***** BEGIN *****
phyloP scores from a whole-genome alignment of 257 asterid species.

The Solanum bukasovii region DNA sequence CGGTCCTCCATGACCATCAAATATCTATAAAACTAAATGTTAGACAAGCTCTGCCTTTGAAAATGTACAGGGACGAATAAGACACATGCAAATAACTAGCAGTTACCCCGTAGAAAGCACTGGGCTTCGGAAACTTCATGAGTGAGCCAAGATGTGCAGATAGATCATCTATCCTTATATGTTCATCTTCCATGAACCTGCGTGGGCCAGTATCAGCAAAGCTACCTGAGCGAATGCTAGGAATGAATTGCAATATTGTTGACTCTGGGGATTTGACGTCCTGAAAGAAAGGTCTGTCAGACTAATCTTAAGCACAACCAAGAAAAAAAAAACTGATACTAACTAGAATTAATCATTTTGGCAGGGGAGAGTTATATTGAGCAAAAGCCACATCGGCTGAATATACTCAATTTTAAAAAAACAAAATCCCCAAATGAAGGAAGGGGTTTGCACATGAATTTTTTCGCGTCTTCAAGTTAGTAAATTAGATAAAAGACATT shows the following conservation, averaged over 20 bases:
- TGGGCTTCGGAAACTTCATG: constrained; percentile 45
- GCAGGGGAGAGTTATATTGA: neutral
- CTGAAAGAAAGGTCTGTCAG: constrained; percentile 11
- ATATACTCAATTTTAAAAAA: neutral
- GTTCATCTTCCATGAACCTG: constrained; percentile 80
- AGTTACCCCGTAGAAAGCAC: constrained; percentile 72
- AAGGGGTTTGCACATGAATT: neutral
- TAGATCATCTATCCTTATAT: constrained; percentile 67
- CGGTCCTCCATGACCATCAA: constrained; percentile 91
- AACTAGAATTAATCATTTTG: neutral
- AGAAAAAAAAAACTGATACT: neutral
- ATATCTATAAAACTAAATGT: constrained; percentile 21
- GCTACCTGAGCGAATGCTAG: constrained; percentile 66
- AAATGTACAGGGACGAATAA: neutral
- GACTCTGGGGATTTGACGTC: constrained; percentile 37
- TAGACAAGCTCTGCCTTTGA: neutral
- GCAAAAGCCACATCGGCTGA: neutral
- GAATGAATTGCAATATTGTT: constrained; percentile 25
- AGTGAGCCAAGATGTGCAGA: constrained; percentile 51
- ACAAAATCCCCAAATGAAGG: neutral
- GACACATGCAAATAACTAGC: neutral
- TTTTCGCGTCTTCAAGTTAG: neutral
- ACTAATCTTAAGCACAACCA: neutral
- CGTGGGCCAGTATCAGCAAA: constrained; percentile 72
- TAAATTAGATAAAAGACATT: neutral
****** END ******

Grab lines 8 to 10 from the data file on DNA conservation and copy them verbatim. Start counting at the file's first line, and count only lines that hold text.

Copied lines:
- AGTTACCCCGTAGAAAGCAC: constrained; percentile 72
- AAGGGGTTTGCACATGAATT: neutral
- TAGATCATCTATCCTTATAT: constrained; percentile 67